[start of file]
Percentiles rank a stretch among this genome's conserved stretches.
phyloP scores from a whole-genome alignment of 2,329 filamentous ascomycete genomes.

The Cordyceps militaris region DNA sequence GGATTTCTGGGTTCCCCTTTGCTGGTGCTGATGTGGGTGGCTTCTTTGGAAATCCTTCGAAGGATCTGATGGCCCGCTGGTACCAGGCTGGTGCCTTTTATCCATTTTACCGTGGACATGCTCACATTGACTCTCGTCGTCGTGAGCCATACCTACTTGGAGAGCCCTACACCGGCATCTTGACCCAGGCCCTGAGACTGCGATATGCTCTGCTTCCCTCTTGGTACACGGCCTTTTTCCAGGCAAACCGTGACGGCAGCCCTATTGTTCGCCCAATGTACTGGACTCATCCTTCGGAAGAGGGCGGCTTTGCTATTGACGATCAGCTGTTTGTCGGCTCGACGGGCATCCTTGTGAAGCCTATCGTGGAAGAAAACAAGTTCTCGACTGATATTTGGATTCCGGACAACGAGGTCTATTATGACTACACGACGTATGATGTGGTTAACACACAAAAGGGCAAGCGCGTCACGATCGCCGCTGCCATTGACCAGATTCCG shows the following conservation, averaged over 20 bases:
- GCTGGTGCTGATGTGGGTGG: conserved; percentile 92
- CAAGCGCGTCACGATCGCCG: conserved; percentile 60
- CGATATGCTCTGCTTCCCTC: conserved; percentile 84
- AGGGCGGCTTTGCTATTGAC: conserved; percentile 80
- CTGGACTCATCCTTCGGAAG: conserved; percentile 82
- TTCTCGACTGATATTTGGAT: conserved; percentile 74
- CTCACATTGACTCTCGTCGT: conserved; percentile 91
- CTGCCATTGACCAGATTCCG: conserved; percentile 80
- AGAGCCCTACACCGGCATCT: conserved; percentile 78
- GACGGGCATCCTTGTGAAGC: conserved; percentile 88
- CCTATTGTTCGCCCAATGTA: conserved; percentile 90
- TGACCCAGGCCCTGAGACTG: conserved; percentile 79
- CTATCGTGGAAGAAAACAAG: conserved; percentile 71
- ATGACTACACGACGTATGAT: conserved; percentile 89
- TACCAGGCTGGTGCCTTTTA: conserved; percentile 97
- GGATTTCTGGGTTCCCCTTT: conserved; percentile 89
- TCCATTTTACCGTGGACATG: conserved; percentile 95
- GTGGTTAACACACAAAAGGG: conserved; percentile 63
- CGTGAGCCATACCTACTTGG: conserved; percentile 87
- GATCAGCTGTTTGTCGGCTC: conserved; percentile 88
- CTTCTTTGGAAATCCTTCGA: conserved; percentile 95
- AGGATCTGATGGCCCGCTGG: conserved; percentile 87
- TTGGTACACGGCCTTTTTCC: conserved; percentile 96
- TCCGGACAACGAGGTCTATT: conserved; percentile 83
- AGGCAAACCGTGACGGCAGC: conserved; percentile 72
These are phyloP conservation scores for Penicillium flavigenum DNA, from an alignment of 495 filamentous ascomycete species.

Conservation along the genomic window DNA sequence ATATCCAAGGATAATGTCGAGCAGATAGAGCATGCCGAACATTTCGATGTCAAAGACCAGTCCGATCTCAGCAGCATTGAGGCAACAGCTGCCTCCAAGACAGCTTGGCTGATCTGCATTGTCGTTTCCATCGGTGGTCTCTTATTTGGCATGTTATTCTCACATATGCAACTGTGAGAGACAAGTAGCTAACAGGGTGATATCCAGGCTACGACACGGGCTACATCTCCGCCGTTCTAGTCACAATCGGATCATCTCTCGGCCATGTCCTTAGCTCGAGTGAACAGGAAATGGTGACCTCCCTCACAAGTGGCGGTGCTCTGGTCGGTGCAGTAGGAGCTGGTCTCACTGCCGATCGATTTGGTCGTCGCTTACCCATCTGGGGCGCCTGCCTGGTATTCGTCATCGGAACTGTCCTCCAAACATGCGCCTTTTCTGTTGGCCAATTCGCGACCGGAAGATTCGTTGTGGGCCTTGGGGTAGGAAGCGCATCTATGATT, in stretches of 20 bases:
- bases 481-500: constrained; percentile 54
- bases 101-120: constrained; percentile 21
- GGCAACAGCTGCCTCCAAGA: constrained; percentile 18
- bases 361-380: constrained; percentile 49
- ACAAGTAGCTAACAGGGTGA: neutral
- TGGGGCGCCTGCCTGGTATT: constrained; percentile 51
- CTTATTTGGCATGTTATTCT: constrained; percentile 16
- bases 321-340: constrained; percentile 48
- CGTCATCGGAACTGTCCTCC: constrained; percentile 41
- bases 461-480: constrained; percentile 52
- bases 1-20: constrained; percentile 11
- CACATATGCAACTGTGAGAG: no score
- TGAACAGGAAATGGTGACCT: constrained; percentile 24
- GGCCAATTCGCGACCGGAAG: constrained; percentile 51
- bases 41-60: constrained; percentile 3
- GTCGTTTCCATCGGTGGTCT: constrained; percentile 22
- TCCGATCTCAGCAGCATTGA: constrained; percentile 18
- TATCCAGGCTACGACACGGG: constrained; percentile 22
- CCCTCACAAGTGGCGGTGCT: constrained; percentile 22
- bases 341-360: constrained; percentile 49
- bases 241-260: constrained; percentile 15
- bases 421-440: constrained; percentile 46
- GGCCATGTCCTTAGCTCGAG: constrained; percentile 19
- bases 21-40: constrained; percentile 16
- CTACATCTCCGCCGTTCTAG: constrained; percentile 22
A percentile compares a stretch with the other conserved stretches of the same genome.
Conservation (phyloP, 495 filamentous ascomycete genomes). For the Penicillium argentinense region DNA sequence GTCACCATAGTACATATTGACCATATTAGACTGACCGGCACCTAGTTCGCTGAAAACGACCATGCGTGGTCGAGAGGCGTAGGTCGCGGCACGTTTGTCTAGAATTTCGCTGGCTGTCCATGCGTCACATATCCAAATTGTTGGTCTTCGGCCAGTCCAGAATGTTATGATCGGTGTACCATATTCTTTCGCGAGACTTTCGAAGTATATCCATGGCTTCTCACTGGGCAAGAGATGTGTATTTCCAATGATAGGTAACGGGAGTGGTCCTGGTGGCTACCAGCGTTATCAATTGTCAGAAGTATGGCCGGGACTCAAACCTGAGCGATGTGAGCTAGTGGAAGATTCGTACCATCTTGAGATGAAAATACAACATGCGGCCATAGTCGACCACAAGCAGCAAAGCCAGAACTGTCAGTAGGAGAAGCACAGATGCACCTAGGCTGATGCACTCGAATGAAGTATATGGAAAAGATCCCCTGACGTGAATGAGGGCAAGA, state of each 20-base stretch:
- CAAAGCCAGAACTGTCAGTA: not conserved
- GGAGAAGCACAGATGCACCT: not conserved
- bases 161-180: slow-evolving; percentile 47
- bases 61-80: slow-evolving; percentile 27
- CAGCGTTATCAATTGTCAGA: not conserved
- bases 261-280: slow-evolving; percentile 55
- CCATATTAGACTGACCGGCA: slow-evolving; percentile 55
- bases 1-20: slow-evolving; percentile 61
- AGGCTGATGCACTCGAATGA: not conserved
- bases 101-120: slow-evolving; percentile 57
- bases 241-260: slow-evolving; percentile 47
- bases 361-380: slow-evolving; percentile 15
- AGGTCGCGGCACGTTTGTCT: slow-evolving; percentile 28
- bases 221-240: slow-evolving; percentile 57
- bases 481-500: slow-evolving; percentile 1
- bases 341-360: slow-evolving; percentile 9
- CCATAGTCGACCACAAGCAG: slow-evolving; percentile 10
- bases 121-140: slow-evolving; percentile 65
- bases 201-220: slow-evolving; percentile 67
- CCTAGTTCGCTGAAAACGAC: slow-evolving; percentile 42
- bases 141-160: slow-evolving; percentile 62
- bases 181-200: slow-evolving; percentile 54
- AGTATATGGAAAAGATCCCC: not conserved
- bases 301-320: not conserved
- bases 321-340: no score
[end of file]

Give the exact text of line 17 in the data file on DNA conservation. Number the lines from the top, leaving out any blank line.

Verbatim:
- ATGACTACACGACGTATGAT: conserved; percentile 89